United States -  Atlanta

Atlanta serves as a major transportation hub, with Hartsfield-Jackson Atlanta International Airport (ATL)ranked the world's busiest passenger airport from 1998 until the onset of the COVID pandemic. Primary sources of lodging demand comprise local employers and headquarters offices, including over 15 Fortune 500 companies, as well as convention and entertainment venues such as the Georgia World Congress Center, Mercedes-Benz Stadium, Truist Park, and Georgia Aquarium. In 2010, occupancy began to rebound as demand increased significantly following the recession and as citywide convention activity generated considerable group demand; this upward trend continued through 2015. From 2016 through 2019, occupancy remained relatively stable, as strong convention demand and several large-scale developments offset the impact of new supply, including over 1,000 new guestrooms at twelve properties in 2017 and several other new hotels in 2018. After several years of decline, ADR rebounded in 2012, in line with the broader economic recovery and strengthening demand in the Atlanta market; this growth continued through year-end 2019. Super Bowl LIII in February 2019 bolstered both ADR and RevPAR but did not generate as many room nights as local hoteliers were expecting; however, the absorption of new supply helped RevPAR grow faster than the national average.

The onset of the COVID-19 pandemic in March 2020 resulted in a substantial RevPAR decline of almost 50.0% that year. On April 3, 2020, the State of Georgia issued a stay-at-home order in response to the COVID-19 pandemic, which led to the temporary closure of all non-essential businesses and significantly reduced hotel demand. At that time, many employers in the market temporarily shut down operations in response to the COVID-19 pandemic. Georgia was the first state to reopen; the stay-at-home order expired for most residents on April 30, 2020. Over the course of 2020, economic activity stagnated, due in part to reduced travel through ATL and the cancellation of nearly all meetings and events in the city. However, the success of local and national vaccination efforts resulted in a return of leisure travel, along with some limited group and commercial activity, allowing occupancy for 2021 to finish near the 60.0% mark and ADR to exceed $100. Data for 2022 show a continued recovery in occupancy and a record-high ADR; moreover, ATL has regained its status as the world's busiest hub, and corporate and group demand are steadily returning to the market. As a result, RevPAR has returned to pre-COVID levels, with the 2022 total exceeding all years but the 2019 Super Bowl year.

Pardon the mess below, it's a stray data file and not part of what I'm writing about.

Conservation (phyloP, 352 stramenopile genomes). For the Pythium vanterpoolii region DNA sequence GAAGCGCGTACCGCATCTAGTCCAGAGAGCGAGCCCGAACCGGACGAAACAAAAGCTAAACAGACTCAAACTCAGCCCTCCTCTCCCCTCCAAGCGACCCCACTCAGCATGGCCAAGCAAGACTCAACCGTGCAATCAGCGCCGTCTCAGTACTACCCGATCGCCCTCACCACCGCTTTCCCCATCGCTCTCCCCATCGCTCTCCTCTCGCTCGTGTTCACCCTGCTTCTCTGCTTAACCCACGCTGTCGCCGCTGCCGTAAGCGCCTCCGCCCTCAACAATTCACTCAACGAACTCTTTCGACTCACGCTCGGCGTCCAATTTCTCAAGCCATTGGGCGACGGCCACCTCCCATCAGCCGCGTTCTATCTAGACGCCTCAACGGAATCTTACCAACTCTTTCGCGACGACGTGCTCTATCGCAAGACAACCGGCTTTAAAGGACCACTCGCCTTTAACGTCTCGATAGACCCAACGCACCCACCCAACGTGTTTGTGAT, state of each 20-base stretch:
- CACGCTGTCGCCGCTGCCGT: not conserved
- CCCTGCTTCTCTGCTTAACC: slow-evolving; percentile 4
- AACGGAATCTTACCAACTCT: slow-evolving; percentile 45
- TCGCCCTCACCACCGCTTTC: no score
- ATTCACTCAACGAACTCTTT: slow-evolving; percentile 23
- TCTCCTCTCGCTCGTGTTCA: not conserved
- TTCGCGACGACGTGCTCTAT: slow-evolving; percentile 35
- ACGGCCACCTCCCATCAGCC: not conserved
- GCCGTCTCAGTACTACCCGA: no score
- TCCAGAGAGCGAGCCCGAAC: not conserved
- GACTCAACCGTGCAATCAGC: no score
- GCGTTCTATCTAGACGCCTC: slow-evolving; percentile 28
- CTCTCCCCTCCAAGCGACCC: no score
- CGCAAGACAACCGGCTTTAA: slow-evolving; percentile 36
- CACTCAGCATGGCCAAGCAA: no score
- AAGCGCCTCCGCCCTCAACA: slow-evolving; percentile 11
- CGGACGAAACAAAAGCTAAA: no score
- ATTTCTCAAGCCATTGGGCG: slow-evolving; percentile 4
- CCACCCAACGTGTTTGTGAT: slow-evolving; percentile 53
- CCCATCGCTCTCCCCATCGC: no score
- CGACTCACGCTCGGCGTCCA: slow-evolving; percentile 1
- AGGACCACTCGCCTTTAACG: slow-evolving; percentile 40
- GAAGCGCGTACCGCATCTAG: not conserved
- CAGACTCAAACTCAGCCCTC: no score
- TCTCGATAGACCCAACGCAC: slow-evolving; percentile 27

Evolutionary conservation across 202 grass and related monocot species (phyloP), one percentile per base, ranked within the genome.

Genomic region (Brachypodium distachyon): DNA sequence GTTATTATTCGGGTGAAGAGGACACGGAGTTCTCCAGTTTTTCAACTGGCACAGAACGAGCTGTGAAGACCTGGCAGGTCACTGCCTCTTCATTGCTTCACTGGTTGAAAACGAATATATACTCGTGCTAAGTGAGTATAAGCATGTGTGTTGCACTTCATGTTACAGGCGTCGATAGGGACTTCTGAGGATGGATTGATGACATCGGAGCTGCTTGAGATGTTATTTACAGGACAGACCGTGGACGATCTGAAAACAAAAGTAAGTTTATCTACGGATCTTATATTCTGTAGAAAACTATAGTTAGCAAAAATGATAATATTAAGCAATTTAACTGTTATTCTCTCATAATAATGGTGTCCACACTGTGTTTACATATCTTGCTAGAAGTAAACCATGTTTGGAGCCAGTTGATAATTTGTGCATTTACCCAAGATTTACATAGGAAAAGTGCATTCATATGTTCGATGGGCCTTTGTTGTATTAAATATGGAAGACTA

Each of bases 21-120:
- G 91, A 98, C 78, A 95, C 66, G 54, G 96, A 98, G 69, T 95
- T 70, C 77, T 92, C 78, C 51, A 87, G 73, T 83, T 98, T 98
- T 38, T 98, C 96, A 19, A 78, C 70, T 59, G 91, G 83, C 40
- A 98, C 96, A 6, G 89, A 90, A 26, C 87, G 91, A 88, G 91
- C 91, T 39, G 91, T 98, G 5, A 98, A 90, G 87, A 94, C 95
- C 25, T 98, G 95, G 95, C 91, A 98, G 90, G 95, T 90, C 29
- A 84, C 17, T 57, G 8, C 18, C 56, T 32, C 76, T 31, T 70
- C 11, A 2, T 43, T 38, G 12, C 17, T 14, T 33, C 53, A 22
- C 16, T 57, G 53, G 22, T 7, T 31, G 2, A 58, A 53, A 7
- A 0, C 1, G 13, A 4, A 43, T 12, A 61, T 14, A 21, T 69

* Although the HVI cannot tell you what a particular hotel is worth, it does provide excellent “big picture” data, indicating which market areas are experiencing positive trends, and thus may present good investment opportunities. The HVI for the U.S. is a measure of the strength of the lodging industry as a whole and, specifically, the hospitality investment market. The HVI for the various identified markets can provide a basis to evaluate and compare different geographic regions. For more insight on the limitations and applicability of the HVI, please read the message on the HVI home page by clicking on the graphic at the top of this page.

Change In Value For Market:

Significant Value Increase: Greater than +10%
Moderate Value Increase: Between +3% and +10%
Stable Values: Between -3% and +3%
Moderate Value Decline: Between -3% and -10%
Significant Value Decline: More than -10%